Years ago, my wife bought me a book of word histories (the current edition here). 

    Every bathroom should have two books in reach; the most recent year’s almanac, as well as the book of word histories. 

    • #15
    • November 2, 2012 at 9:27 am
  16. Profile photo of Ross C Member

    You do not mention the OED and its reliance on usage changes over time rather than a fixed definition of words.

    I have a paper OED (the kind with the magnifier) and though I love the way they track the usage of the words over time. I get a bit of a charge when I come across a particularly old reference. However, I kind of hate the magnifier and bulky book and wish I had the online version.

    Also, with the explosion of “print” it seems like they have an impossible task of tracking every distinct usage of a word going forward.

    • #16
    • November 2, 2012 at 10:39 am
  17. Profile photo of Ross C Member

    And slightly off the subject, how did “not optimal” or “less than optimal” or “not helpful” or “not acceptable” work their way into our political lexicon such as they are?

    Aren’t “bad”, “poor”, “evil”, and “horrific” still usable?

    • #17
    • November 2, 2012 at 11:22 am
  18. Profile photo of Richard Finlay Member

    Okay, so usage is the ultimate determinate of language against which formal prescription struggles mostly in vain, but if prescription can influence usage (as it certainly has done, as evidenced by the way I speak and write), hasn’t it self-justified?

    • #18
    • November 3, 2012 at 1:30 am
  19. Profile photo of Indaba Inactive
    Rachel Lu: Anyone who hasn’t should read Simon Winchester’s “The Professor and the Madman”, all about the making of the OED. A delightful read, and gives som nice perspective on dictionaries. · 18 hours ago

    I was given this book as a gift and thoroughly enjoyed it. 

    • #19
    • November 3, 2012 at 2:59 am
  20. Profile photo of Chris Johnson Member

    Ahhhh, usage. If enough people jump off a bridge, we should follow.

    For example, “dissection”. Oh how those that have never really taken up dissection love to use that word, while pronouncing it as if they were cutting an animal in half (bisection). They might chafe if usage by others required them to accept that disappear and dissemble were pronounced as they pronounce dissection. However, today, the incorrect pronounciation is now dominant, merely because so many say it as they have heard it from people that ignore the actual spelling or etymology.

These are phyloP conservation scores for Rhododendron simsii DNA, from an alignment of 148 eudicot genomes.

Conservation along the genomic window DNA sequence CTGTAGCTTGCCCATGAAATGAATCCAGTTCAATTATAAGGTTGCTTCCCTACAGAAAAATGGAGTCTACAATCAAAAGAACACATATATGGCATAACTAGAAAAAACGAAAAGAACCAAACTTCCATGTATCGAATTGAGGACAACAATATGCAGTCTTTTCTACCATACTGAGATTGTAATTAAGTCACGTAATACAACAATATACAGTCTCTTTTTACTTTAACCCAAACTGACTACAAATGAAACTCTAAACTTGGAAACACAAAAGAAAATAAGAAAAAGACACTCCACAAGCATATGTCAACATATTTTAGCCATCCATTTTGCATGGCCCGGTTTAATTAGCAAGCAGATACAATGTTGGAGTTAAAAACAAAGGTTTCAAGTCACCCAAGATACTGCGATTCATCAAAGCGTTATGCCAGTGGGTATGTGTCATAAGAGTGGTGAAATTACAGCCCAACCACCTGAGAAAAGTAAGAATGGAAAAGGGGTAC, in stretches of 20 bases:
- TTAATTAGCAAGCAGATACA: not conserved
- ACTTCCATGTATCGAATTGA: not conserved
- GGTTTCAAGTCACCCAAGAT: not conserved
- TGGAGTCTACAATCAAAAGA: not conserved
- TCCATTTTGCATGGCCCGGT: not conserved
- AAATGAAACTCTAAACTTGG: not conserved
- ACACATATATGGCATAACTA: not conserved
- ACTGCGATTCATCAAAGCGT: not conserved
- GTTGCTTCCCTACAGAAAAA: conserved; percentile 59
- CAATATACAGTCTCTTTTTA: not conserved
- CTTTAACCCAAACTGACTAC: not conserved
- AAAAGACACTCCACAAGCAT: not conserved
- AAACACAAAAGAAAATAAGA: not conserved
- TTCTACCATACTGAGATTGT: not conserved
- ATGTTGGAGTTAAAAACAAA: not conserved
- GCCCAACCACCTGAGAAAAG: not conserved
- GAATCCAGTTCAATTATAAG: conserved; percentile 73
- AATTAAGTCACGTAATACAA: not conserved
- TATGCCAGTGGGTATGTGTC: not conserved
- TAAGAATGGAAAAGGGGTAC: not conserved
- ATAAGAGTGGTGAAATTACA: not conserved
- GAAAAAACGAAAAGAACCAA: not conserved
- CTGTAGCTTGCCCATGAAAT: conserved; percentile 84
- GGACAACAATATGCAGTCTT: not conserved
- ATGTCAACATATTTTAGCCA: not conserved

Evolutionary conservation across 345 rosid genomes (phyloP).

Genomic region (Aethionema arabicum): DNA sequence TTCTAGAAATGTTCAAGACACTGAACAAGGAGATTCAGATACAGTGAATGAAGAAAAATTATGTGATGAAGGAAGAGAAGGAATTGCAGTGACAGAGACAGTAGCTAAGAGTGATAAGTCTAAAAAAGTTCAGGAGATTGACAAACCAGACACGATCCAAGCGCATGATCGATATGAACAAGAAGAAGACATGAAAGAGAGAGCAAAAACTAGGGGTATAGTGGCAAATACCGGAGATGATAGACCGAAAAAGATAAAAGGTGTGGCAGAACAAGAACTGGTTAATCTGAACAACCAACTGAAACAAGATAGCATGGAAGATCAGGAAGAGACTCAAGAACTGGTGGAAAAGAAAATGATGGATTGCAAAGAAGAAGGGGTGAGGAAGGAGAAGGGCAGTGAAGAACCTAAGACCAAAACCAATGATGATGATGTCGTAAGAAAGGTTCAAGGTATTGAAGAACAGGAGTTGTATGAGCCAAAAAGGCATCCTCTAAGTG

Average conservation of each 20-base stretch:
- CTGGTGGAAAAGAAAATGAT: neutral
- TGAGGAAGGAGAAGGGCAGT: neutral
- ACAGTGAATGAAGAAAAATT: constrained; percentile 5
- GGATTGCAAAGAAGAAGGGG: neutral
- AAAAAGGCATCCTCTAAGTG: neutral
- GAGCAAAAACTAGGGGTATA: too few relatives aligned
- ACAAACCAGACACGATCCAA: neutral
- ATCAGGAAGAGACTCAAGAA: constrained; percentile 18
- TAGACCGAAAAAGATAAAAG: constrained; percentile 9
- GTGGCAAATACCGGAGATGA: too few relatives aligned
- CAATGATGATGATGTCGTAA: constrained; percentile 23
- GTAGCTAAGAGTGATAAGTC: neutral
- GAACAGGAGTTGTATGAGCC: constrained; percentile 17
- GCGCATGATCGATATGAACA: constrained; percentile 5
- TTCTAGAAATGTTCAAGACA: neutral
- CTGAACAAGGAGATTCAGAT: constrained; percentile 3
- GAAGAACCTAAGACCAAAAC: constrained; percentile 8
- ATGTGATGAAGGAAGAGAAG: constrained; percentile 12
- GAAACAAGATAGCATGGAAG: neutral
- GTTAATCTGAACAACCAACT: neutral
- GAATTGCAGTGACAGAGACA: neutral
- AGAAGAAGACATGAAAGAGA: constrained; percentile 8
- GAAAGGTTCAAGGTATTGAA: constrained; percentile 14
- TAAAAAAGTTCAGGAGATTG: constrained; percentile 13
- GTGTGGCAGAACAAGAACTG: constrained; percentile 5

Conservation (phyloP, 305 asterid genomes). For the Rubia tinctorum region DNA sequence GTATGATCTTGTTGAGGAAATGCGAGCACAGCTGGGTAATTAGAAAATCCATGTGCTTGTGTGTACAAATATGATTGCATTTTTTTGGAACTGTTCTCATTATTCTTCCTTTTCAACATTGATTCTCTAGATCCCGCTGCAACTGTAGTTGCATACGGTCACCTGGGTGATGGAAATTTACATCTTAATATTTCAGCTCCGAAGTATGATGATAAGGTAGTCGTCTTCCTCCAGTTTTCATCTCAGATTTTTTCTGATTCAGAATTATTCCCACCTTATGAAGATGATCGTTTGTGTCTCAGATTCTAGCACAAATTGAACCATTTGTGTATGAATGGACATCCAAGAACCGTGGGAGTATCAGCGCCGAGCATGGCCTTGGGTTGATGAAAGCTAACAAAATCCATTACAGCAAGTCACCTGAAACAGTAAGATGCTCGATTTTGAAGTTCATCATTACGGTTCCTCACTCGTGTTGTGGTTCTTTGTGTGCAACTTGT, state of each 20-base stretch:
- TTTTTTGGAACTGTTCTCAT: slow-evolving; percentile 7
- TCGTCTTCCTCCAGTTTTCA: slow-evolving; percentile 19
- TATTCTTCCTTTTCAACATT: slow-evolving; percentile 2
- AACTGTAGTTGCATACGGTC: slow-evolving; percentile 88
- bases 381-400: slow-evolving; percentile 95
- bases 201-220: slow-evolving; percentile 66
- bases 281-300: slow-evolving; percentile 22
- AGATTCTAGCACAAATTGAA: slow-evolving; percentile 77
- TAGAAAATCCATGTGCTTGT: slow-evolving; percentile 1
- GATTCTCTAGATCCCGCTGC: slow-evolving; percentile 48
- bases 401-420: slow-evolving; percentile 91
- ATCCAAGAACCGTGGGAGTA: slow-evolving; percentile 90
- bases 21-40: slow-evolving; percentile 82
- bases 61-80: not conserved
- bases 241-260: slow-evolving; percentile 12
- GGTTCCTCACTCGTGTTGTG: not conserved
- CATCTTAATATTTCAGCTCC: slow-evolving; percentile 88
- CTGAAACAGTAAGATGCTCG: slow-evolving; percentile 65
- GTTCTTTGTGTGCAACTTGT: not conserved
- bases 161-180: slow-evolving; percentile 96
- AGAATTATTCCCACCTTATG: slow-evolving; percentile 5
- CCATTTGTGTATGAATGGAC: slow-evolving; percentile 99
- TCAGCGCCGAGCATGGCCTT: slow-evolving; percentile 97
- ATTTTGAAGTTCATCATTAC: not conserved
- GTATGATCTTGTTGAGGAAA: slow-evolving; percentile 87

It isn’t useful to say it incorrectly, as it robs the word of meaning. It is now pronounced as if it means halving, whereas it truly means the teasing apart into multiple components. The “usage” prounciation brings to mind a cleaver, not tweezers.

    • #20
    • November 3, 2012 at 4:07 am
  21. Profile photo of Arahant Member
    masscon My son, a junior in high school, recently learned something in class that I found interesting, please tell me if it’s correct. “Thou” was the form that one in authority used to address a subordinate. Thoughts? · 17 hours ago

    That was one usage. Thou was informal, familiar, and singular. So, it might be used with family members in both directions. It might be used by a superior to a servant or employee (or slave), but the servant would use the formal singular of “you” back to the boss. It also might be used among close friends.

    If you have studied French or German, it is the equivalent of tu or du as opposed to vous and sie. The French have a verb, “tutoyer,” meaning to use the familiar pronoun. Using it (thou, tu, or du) would be considered an insult to a stranger or superior.

    If you notice in the KJV, Jesus prays to God in the informal. “Hallowed by thy name…” He was teaching the relationship between God and man was familial, like a father and son. I vaguely remember the particular word he used that is often translated as “Father” was actually more informal, like “Daddy.”

    • #21
    • November 3, 2012 at 11:09 am
  22. Profile photo of Arahant Member
    Percival: KC, I’m going to have to get that book. The origins of words has always fascinated me.

    One of my favorite quotes:

    The problem with defending the purity of the English language is that English is about as pure as a cribhouse whore. We don’t just borrow words; on occasion, English has pursued other languages down alleyways to beat them unconscious and rifle their pockets for new vocabulary.

    – James Nicoll

    19 hours ago

    That may be better than my favorite quote about our language. I’m being too lazy to look up the exact wording, but it comes from H. Beam Piper’s Space Viking: English was the result of Norman men-at-arms trying to get dates with Saxon barmaids, and is no more legitimate than any of the other results.

    Nicoll’s quote also brings up another fact. English has no central authority over the language. The French do. The Spanish do. Look at the list of Language Regulators. What’s missing? English!

    • #22
    • November 3, 2012 at 11:22 am
  23. Profile photo of Arahant Member

    As for you, Mr. Skinner, welcome! I have a feeling that I may have to watch for your threads.

    • #23
    • November 3, 2012 at 11:24 am